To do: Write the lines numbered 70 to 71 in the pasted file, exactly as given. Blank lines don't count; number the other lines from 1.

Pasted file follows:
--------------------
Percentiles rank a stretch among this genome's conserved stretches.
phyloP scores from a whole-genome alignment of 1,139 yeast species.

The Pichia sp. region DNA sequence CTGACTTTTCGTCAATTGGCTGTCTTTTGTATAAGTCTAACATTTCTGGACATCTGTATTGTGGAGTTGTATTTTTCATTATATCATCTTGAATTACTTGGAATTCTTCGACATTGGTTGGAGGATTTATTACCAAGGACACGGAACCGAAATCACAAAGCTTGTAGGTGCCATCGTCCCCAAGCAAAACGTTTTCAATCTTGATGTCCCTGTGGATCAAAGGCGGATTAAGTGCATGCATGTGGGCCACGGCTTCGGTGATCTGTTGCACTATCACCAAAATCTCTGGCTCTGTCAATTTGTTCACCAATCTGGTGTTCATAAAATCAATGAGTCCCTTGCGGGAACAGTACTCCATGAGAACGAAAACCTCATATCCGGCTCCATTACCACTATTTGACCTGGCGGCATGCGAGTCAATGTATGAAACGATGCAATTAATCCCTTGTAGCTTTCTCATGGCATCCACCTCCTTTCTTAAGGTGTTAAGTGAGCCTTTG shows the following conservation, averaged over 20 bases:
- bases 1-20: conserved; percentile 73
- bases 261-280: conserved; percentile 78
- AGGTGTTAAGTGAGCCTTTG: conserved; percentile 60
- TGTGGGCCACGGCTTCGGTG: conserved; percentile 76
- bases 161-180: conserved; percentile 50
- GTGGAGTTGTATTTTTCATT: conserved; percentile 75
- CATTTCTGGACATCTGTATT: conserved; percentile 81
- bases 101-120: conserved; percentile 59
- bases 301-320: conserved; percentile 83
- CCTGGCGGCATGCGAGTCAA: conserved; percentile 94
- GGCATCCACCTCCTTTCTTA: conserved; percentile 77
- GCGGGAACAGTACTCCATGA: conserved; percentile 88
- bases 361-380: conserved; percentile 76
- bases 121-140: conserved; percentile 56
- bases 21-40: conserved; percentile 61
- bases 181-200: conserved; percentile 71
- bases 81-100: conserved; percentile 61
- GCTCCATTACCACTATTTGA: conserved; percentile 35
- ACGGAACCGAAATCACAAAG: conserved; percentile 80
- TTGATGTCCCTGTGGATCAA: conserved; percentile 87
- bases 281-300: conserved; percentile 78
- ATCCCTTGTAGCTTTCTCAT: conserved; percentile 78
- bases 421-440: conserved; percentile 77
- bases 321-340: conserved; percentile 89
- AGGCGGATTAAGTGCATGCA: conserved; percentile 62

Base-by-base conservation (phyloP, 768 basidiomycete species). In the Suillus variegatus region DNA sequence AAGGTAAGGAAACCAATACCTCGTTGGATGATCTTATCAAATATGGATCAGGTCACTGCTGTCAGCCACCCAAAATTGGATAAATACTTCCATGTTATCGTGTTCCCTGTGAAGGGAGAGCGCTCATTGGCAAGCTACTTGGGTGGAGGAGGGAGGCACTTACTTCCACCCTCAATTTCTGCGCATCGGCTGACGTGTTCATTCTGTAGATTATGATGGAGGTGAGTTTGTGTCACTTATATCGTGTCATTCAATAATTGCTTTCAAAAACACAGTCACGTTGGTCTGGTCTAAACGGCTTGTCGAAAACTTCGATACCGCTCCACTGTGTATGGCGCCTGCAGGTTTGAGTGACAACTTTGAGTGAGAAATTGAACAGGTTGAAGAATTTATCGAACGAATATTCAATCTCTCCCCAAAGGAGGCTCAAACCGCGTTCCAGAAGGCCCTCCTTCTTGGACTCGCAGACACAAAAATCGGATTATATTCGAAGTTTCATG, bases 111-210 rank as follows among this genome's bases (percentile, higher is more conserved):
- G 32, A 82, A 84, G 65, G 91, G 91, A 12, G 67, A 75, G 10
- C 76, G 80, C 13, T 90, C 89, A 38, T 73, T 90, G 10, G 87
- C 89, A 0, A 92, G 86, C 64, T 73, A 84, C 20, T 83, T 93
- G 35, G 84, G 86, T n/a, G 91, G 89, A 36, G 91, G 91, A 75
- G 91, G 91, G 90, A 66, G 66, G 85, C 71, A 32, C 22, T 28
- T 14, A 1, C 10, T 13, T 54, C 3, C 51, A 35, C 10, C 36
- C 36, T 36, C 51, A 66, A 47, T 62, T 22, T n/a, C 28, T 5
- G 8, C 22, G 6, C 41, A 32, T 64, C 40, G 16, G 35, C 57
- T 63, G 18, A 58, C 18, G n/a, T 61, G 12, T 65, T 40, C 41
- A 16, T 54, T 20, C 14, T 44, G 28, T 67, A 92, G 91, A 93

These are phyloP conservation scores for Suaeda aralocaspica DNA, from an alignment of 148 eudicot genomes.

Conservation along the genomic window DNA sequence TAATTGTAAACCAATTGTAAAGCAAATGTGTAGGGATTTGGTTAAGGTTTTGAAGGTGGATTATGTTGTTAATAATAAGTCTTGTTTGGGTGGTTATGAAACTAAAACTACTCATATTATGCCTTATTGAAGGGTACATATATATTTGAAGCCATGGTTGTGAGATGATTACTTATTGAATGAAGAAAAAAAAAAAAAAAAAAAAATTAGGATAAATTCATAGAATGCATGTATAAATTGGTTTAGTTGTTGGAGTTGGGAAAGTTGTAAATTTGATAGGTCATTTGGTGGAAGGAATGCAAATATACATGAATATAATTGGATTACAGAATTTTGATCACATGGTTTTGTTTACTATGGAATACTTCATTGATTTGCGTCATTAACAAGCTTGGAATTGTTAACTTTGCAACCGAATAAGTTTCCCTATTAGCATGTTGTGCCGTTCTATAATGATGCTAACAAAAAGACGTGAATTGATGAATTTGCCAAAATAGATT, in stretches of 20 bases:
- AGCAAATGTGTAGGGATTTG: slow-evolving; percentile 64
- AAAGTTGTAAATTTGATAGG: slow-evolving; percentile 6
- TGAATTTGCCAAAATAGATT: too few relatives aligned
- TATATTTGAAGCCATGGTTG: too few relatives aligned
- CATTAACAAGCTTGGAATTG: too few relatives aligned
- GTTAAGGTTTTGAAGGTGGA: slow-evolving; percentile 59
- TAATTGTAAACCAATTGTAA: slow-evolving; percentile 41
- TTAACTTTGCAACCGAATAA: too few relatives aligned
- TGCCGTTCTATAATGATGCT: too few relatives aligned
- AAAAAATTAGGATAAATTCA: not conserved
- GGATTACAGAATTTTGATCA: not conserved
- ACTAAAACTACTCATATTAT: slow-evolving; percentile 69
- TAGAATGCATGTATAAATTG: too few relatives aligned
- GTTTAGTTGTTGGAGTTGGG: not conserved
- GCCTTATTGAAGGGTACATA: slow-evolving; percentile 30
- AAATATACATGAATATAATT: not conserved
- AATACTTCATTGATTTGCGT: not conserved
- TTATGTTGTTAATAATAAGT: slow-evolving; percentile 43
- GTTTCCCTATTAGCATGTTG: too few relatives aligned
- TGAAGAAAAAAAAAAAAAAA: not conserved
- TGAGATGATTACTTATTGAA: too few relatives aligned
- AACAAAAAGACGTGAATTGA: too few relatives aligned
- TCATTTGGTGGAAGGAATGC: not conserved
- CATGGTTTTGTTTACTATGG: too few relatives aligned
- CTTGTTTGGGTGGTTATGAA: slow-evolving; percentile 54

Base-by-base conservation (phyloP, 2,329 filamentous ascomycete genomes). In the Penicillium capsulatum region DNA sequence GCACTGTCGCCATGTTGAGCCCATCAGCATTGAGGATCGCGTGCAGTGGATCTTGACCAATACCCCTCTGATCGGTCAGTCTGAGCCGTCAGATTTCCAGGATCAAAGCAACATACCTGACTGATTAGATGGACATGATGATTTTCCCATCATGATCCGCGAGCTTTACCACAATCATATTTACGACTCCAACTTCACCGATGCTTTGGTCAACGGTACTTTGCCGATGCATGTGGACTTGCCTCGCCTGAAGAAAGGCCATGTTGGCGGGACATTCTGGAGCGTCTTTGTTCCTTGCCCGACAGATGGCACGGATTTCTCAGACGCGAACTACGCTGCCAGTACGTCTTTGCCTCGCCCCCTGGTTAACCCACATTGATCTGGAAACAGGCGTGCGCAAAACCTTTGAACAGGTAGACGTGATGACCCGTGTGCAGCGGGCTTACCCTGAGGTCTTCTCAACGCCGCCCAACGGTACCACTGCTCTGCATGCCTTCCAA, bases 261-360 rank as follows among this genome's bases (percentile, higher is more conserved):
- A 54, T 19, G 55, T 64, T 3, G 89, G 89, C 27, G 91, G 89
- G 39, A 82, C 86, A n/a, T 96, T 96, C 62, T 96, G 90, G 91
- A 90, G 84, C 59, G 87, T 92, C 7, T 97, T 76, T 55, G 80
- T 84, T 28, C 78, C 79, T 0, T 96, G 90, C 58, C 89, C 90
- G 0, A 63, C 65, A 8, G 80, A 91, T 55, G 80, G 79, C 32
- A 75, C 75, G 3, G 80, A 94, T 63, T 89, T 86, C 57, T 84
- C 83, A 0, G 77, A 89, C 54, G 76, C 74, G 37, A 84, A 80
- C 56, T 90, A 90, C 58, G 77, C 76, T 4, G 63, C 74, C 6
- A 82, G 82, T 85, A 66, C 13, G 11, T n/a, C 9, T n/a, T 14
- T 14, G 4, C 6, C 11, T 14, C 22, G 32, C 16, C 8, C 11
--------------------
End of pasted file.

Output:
- A 90, G 84, C 59, G 87, T 92, C 7, T 97, T 76, T 55, G 80
- T 84, T 28, C 78, C 79, T 0, T 96, G 90, C 58, C 89, C 90